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Tinder Summary

Tinder is a location-based mobile dating app that is “a fun way to meet people” according to its website. Tinder finds out who likes you nearby and connects you with them if you're also interested. You sign in with a Facebook account and create a basic profile comprised of photos, age, location, and a brief summary. The app indicates if you have mutual friends and common interests, too. The company states that every day, there are 400 million profile ratings and 4.5 million matches made with the app. Available for iPhone and Android phones.

Regions: United States, Canada, United Kingdom

Service Type: Android App, iPhone / iPad App, Mobile Phone

Looking For: Casual, Dating, Friends, Long-Term

To find out what this service provides you can check out our complete list of GoTinder.com features.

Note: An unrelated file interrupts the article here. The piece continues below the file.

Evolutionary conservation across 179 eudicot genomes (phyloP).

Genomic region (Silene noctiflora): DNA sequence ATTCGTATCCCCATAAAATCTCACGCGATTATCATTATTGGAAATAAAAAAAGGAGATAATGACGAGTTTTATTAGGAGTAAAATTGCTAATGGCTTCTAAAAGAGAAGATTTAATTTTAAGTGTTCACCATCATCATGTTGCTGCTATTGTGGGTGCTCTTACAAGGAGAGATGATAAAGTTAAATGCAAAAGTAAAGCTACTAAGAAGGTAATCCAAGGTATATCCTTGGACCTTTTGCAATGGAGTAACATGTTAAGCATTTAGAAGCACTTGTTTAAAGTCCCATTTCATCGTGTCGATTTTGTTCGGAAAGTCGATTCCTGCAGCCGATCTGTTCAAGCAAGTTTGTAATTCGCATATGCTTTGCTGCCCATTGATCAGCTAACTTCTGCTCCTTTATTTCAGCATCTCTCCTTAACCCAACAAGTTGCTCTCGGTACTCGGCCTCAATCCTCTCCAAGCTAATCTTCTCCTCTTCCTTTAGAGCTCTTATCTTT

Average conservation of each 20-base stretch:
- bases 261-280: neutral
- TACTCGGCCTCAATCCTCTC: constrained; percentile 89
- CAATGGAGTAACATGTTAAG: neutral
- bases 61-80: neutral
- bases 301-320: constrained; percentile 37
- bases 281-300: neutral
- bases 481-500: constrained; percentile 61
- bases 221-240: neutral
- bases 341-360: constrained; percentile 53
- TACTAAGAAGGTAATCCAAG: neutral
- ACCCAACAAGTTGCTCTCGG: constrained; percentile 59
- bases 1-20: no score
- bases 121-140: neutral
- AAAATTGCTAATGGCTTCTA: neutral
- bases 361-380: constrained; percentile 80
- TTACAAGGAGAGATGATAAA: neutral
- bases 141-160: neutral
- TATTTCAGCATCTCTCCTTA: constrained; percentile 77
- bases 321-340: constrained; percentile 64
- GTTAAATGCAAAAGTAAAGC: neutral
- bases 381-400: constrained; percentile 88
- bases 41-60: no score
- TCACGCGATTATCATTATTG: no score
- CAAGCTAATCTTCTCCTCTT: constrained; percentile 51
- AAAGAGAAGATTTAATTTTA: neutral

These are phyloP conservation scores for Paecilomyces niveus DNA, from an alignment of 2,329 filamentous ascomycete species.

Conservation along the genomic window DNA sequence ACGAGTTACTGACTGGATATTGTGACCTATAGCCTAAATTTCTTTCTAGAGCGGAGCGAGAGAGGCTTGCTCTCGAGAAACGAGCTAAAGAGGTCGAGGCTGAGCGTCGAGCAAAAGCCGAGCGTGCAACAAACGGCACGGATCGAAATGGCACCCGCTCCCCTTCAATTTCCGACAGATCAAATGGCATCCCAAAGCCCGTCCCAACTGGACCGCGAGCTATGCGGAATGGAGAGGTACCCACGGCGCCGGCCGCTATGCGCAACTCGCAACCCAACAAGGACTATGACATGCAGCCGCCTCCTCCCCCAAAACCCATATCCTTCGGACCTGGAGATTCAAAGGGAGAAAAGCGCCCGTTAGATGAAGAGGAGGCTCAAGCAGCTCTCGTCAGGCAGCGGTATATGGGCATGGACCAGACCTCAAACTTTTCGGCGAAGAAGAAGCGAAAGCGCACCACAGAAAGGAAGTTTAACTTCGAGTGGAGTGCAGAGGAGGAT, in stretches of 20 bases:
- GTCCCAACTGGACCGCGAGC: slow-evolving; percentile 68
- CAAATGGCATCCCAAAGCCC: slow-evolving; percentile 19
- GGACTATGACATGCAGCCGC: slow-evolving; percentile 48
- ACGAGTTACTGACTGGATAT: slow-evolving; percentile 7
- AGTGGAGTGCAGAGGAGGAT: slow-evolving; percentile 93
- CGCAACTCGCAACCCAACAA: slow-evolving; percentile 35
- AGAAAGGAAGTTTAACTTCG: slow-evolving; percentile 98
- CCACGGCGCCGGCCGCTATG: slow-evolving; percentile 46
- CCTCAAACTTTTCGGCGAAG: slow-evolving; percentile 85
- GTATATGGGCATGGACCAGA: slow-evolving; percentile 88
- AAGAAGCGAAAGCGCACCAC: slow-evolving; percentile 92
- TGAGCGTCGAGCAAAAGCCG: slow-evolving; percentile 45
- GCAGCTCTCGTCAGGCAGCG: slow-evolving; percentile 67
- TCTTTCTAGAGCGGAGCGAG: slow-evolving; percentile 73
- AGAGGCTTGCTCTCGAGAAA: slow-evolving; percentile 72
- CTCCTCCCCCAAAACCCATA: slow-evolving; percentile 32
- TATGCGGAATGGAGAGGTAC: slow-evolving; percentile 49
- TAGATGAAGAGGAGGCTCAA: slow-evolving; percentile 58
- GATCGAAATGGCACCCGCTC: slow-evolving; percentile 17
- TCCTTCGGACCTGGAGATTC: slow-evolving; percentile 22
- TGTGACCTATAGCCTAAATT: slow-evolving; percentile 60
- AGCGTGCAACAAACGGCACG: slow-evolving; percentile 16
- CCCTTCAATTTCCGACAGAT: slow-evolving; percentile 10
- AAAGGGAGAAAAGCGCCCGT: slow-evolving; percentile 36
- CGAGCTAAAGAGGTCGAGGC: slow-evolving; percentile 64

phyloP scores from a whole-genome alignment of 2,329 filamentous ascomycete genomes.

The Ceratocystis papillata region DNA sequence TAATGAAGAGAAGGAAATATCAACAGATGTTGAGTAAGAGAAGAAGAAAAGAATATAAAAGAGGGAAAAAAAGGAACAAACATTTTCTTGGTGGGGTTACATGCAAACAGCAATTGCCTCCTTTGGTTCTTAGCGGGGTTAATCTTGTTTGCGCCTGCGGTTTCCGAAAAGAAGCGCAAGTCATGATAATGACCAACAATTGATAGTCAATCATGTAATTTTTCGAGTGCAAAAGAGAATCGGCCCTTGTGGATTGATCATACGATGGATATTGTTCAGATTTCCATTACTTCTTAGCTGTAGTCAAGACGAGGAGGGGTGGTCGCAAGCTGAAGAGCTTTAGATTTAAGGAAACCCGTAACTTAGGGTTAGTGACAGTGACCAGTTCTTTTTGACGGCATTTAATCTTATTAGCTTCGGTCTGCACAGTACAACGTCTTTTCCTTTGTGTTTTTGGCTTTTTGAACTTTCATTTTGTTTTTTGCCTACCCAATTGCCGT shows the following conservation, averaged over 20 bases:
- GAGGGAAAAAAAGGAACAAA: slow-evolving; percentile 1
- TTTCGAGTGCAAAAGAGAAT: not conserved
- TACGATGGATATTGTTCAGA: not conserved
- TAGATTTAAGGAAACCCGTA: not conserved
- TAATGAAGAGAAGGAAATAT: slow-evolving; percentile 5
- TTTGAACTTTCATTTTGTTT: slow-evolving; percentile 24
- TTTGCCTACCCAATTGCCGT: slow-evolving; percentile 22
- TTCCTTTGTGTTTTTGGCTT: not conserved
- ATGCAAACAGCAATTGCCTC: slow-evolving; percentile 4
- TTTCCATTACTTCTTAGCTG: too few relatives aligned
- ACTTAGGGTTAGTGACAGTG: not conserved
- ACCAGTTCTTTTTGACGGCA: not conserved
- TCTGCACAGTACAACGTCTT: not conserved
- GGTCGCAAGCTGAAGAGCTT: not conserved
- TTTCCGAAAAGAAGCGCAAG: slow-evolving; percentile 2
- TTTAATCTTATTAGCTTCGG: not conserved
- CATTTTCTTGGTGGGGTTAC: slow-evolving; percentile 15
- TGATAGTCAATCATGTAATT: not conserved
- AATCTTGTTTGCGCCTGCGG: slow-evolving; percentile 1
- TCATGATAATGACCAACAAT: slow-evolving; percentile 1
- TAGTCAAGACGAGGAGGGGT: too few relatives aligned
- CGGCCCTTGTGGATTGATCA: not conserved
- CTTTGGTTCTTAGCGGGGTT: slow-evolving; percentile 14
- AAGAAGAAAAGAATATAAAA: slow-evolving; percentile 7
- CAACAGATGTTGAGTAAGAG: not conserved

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Match Group Stock Falls Despite Tinder Revenue Growth

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Match Group stock fell 10% 2 weeks ago in response to falling short of analysts’ Q4 goals, which were released along with their third quarter earnings reports.

Match Group reported revenue of $444 million, topping analyst estimates of $437 million for quarter 3. This is an increase of 29% when compared to quarter 3 of 2017 ($343 million). Match said it expects revenue of $1.72 billion for the year. But despite the growth and positive news, it was the projections for the last quarter which caused the dip in confidence from Wall Street. Analysts projected $454.5 million in Q4, while Match Group estimates it will only reach between $440 and $450 million.

Match Group lowered its estimates because of its higher-than-anticipated spending for Tinder and its other dating apps. Marketing costs are expected to rise 20% for Tinder and other brands like Hinge.